The Shackleton Quest Expedition, led by the Royal Canadian Geographical Society (RCGS), has discovered the historic wreck of Quest, lying at a depth of 390m off the coast of Newfoundland and Labrador.

The schooner-rigged vessel served as Sir Ernest Shackleton’s last expedition ship on the Shackleton-Rowett expedition of 1921/2. He died on board on January 5, 1922, aged 47.

The discovery of the shipwreck, in the 150th year after Shackleton’s birth, took place on Sunday, June 9, five days into the expedition in the North West Atlantic using sonar equipment operated by experts from Memorial University’s Marine Institute, a leader in ocean research, RCGS said in a statement on June 12.

A very special thank you to @WeAreShackleton, our expedition partner, as well as @MemorialU, @marineinstitute, @FramMuseum and @ExplorersClub.

— Royal Canadian Geographical Society (@RCGS_SGRC) June 12, 2024

Expedition Leader John Geiger headed an international team of experts, including Search Director, the world-renowned shipwreck hunter David Mearns.

Participants were drawn from Canada, the UK, Norway, and the US, and included oceanographers, historians, and divers.

“Finding Quest is one of the final chapters in the extraordinary story of Sir Ernest Shackleton,” said Expedition Leader John Geiger, CEO of the Royal Canadian Geographical Society.

“Shackleton was known for his courage and brilliance as a leader in crisis. The tragic irony is that his was the only death to take place on any of the ships under his direct command.”

Search Director David Mearns said the discovery was the result of painstaking work by the team which included Antoine Normandin as his assistant and lead researcher. They researched historic logs and maps, and cross-referenced the historical data with modern technology to determine where the ship may have been located based on currents, weather conditions, and other factors.

“I can definitively confirm that we have found the wreck of the Quest. She is intact," Mearns said.

"Data from high-resolution side scan sonar imagery corresponds exactly with the known dimensions and structural features of this special ship.

"It is also consistent with events at the time of the sinking."

Shackleton died aboard Quest in 1922 off the island of South Georgia in the South Atlantic, on his fourth journey to the Antarctic. Just seven years before, he had captured the attention of the world when he enabled the survival of all 27 members of his crew after their ship, the Endurance, was trapped and sunk by sea ice during the Imperial Trans-Antarctic Expedition.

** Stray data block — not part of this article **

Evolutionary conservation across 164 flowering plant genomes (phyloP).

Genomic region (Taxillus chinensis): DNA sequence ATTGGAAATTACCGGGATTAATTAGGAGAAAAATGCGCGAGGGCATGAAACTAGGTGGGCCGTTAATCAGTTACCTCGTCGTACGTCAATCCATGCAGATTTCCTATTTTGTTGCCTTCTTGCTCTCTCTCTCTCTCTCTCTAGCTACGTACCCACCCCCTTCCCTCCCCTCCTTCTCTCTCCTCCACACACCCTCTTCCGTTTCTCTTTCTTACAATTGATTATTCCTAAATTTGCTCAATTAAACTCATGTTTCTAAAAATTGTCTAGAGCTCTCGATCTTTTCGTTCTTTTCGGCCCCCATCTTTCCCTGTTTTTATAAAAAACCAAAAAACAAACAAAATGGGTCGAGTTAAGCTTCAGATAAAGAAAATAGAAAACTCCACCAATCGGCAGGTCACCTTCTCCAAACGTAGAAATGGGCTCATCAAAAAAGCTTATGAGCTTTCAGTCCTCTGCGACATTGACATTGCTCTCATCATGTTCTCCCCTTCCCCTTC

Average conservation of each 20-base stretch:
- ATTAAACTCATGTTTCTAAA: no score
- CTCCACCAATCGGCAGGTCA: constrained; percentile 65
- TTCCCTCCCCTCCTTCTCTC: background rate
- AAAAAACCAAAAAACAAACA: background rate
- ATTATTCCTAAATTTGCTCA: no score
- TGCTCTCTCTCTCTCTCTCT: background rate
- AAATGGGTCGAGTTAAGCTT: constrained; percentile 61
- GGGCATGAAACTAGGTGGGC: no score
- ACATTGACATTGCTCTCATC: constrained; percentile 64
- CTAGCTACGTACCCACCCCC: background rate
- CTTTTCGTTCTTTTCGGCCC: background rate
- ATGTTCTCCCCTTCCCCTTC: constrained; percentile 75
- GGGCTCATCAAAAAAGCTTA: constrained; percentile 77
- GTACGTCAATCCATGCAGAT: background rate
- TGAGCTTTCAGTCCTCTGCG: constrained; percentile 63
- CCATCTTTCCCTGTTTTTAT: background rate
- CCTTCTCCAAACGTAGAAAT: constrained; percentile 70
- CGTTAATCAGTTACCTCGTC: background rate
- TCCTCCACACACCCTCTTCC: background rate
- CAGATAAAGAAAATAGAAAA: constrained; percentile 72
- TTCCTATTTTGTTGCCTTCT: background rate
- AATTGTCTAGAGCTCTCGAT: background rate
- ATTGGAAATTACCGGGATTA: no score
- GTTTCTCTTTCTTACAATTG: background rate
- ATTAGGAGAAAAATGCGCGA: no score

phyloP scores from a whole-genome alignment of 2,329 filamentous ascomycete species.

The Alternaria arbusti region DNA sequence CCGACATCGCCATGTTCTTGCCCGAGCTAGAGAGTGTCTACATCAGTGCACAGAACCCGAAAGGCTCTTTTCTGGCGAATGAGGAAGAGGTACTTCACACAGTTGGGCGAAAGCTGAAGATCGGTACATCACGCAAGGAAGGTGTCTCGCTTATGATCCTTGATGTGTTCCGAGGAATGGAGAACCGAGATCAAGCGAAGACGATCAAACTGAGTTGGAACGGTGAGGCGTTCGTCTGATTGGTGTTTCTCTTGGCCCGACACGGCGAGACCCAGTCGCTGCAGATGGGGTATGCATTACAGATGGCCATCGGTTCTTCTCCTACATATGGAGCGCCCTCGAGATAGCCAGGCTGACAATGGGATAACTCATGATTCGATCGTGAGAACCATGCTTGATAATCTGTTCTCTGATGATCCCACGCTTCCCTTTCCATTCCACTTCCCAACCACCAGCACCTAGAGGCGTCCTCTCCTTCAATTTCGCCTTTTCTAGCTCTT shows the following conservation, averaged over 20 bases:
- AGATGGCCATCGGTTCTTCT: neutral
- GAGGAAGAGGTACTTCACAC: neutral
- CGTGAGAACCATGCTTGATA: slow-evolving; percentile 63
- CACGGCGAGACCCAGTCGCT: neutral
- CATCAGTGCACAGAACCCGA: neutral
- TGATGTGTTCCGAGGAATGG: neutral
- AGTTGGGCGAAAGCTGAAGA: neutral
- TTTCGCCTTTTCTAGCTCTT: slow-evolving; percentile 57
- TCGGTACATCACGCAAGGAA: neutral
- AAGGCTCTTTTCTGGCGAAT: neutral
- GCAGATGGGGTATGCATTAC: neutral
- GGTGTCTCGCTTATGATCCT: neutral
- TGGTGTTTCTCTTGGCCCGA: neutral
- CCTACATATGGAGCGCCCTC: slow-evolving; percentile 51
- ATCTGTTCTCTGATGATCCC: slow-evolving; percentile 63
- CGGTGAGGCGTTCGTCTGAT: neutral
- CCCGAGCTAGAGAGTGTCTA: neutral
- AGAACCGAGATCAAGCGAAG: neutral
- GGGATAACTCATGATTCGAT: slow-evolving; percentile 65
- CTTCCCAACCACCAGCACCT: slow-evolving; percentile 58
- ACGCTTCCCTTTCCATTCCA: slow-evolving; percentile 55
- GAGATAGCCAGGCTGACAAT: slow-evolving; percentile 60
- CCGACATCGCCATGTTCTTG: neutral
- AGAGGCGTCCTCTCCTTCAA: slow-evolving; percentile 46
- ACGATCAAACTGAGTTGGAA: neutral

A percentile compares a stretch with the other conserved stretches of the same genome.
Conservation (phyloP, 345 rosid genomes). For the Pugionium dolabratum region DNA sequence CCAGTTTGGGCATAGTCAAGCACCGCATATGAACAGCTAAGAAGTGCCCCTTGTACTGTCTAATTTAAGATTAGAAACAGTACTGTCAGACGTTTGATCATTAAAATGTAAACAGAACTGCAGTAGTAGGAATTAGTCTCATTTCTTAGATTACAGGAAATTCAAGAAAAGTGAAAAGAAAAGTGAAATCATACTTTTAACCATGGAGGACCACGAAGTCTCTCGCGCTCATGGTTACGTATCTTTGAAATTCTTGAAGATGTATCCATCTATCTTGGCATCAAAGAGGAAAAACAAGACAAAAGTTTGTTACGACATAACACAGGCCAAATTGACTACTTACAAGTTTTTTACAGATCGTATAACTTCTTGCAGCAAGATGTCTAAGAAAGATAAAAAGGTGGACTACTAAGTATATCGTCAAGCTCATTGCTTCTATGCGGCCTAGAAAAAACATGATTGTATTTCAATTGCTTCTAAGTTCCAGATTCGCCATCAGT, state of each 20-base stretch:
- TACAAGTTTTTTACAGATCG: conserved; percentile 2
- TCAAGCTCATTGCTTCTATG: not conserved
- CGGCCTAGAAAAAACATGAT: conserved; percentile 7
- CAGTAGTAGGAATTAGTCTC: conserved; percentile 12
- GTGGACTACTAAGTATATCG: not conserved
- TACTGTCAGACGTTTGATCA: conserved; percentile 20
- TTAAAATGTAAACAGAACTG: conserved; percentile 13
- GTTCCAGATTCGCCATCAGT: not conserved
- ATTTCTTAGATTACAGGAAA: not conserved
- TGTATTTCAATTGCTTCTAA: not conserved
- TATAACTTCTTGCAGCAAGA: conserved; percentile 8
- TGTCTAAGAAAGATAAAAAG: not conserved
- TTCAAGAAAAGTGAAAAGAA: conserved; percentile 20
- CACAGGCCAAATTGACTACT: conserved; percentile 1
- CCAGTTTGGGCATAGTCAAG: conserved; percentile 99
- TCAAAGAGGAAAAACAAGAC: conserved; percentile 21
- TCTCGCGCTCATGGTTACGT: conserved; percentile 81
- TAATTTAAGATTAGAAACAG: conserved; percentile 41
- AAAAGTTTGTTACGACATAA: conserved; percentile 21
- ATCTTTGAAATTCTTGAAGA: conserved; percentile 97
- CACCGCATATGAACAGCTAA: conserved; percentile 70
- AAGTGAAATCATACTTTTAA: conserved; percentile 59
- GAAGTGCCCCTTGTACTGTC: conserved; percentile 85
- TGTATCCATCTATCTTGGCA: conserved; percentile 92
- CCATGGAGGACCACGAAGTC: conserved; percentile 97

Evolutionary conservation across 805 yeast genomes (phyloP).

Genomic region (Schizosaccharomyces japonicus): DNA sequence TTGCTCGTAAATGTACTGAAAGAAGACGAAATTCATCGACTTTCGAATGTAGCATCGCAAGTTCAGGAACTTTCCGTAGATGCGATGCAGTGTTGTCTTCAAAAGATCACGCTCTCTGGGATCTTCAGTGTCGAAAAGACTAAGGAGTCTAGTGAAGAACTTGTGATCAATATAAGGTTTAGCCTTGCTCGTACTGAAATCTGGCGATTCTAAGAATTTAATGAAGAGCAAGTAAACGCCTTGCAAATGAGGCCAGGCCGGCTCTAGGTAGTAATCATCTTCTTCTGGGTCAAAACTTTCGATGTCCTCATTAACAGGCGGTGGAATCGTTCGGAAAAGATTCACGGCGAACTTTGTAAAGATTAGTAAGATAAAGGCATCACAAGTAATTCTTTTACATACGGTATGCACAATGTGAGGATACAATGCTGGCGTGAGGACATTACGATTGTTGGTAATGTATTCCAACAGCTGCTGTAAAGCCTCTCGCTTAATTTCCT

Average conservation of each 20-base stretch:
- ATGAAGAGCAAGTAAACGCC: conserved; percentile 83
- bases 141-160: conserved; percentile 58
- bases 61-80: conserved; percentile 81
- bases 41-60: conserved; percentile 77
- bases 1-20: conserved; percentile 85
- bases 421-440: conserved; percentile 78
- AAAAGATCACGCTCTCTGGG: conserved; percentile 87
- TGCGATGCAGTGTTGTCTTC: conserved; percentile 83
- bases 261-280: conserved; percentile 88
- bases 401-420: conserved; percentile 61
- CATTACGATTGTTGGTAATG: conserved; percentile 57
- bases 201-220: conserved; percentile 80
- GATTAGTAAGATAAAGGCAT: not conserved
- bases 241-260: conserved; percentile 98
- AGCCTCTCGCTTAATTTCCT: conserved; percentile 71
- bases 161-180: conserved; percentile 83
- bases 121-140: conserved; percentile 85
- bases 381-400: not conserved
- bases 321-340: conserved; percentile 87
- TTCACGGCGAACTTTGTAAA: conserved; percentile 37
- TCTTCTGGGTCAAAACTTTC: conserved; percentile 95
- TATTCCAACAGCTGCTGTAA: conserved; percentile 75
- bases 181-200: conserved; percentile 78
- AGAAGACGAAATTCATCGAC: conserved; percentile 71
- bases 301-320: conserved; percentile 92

The discovery of Quest represents the last major part of the jigsaw in assembling Shackleton’s physical legacy, RCGS noted. His granddaughter, and expedition co-patron, Hon. Alexandra Shackleton, said it was her “dream” to find Quest. Now, that dream has been realized fittingly in the year marking the 150th anniversary of Shackleton’s birth.

Joining Alexandra Shackleton as co-patron of the expedition was Traditional Chief Mi’sel Joe of the Miawpukek First Nation.

“Quest sank in the waters off of Mi’kmaq, Innu, and Inuit territories in 1962, while on a sealing expedition.

"I am so happy that Quest was found, but sad due to health reasons I couldn’t be on the ship when it was found,” said Chief Joe.

“I was happy to share local knowledge with the captain and crew of the search vessel ahead of time to find Quest and honoured that Miawpukek Horizon Marine assisted in planning the expedition.

"Thanks to all that participated in the search. Job well done. The words that come to mind are NEVER SAY NEVER.

"Having our presence and involvement in this expedition demonstrates the respect that RCGS has for our peoples and our territories.”

Shackleton pointed out: “My grandfather, Sir Ernest Shackleton, had purchased Quest with the intention of leading a Canadian Arctic expedition.

"It is perhaps fitting that the ship should have ended its storied service in Canadian waters.

"I have long hoped for this day and am grateful to those who made this incredible discovery.”

The expedition team included Jan Chojecki, grandson of John Quiller Rowett, the man who financed Shackleton’s final journey to the Antarctic.

Also on board was Norwegian Tore Topp, whose family owned Quest from 1923 to 1962.

Ernest Shackleton. (Public Domain)

Ernest Shackleton. (Public Domain)

Sunday's discovery marks the second time in two years that a shipwreck related to the famous explorer from Co Kildare has been discovered. 

In March 2022, search teams discovered the wreck of the Endurance, which was crushed in pack ice in November 1915 during an expedition to complete the first land crossing of the Antarctic continent. The ship sunk more than 3,000 meters beneath the surface in the Wendell Sea off Antarctica. 

Shackleton and his crew sailed in lifeboats to the uninhabited Elephant Island before Shackleton took five of his men on a perilous 800-mile voyage to reach the whaling station on Grytviken, South Georgia. 

He returned to Elephant Island four months later, miraculously rescuing all members of his crew. 

In a twist of fate, Shackleton died off Grytviken seven years later.